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February 27, 2018 Practice Points

How the Judiciary Is Helping Younger Lawyers Close the Experience Gap

Litigators should be mindful of the trend to create courtroom opportunities for less experienced attorneys

by Paula M. Bagger

2015 ABA Report confirmed what many women litigators know experientially: Women are less likely to appear in civil trials than men and substantially less likely to handle first-chair responsibilities. The ABA House of Delegates recently passed Resolution #10A to redress unequal opportunities for women to gain trial and courtroom experience. Many reasons for the disparity have been advanced, ranging from unequal mentoring opportunities in male-dominated litigation departments to a perception that young women attorneys are hesitant to “lean in.”

There are other systemic contributors to the problem, including fewer civil trials in general, with the result that older (predominantly male) lawyers are available to handle significant motions and try those fewer cases. Suggestions to young litigators, and, particularly, young women litigators, appear frequently: Tthey include seeking out opportunities, no matter how small; accepting pro bono clients; developing one’s own client base, or taking a job (e.g., government or insurance defense) where trial opportunities are more plentiful.

Young litigators should also look for opportunities provided by the judiciary. Many trial judges have more often been offering, or proving themselves more receptive to, a variety of means to increase participation of newer lawyers in stand-up work and at trial. Motivated by a concern that young lawyers (of both sexes) in large law firms are not being allowed to develop their trial skills and, in many cases, the recognition that this bottleneck affects young women litigators disproportionately, these judges have officially expressed their concern and support and sometimes created policies designed to address the problem.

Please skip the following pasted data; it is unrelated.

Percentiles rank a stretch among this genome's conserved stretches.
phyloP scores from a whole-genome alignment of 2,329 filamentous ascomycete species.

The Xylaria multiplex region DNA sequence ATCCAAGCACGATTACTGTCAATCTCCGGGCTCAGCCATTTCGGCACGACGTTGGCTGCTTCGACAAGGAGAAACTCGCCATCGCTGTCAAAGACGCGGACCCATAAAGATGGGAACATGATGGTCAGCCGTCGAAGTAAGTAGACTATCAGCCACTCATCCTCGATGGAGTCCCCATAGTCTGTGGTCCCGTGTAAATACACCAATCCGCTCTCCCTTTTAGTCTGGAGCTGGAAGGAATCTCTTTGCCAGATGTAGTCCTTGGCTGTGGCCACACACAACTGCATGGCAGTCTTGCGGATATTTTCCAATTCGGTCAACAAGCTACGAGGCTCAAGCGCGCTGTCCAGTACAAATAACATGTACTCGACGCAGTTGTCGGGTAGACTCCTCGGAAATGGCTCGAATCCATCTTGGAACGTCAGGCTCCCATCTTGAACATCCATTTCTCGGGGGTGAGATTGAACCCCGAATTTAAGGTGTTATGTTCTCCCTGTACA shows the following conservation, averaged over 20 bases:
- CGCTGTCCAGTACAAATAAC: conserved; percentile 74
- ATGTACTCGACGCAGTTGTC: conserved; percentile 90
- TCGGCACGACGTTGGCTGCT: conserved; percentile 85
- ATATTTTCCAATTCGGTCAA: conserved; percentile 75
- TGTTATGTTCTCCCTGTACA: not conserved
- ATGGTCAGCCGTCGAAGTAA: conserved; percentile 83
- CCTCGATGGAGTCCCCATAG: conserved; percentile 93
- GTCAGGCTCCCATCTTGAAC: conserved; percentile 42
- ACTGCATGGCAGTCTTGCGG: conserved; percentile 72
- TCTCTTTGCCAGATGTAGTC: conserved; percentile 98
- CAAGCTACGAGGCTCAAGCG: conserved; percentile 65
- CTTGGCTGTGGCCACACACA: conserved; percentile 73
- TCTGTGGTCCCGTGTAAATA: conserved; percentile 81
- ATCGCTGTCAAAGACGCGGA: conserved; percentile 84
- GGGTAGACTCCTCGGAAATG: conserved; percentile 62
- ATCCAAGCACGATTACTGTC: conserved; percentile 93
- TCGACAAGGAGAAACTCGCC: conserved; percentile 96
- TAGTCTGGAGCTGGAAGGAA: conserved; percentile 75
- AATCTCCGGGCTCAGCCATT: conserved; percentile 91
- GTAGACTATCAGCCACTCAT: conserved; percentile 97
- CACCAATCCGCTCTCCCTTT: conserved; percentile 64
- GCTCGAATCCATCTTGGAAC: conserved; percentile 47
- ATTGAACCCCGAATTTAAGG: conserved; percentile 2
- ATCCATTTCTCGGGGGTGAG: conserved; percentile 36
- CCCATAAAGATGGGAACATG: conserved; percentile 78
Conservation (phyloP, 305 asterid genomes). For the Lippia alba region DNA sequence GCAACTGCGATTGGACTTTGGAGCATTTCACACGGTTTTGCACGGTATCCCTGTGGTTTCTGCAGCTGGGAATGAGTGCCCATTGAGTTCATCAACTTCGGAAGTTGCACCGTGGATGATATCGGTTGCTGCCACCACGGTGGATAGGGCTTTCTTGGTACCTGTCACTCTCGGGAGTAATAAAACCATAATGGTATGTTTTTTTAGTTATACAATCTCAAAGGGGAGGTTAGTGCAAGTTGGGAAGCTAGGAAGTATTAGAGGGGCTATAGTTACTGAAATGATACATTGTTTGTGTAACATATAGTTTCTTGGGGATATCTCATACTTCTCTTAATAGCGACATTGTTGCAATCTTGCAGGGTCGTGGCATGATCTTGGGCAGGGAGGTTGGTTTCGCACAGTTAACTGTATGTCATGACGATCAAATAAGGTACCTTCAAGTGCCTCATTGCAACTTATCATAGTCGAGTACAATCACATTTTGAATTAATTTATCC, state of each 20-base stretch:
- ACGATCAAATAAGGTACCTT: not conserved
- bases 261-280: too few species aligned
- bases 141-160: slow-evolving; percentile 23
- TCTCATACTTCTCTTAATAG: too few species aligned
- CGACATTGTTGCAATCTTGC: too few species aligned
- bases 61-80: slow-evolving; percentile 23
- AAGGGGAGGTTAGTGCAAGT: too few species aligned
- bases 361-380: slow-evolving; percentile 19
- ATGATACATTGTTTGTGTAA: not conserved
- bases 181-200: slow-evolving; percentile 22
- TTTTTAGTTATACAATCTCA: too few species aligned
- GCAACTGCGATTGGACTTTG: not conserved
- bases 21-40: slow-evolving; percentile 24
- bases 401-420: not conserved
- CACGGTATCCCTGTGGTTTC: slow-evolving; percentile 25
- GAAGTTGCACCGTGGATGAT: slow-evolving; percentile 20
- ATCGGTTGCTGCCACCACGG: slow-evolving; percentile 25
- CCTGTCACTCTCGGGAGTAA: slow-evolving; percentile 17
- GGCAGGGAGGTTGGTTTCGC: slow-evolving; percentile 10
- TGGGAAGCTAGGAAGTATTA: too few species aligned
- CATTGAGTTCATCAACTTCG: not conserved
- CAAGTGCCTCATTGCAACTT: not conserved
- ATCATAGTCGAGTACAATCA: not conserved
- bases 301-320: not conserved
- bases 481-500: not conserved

For instance, seven of the federal judges sitting in the District of Massachusetts adopted a standing order regarding “Courtroom Opportunities for Relativity Inexperienced Attorneys.” The order “as a matter of policy, strongly encourages the participation of relativity inexperienced attorneys in all court proceedings including but not limited to initial scheduling conferences, status conferences, hearings on discovery motions and dispositive motions, and examination of witnesses at trial,” while cautioning that such attorneys “will be held to the highest professional standards,” “should have a degree of authority commensurate with the proceeding,” and, in complex matters, “should be accompanied and supervised by a more experienced attorney.”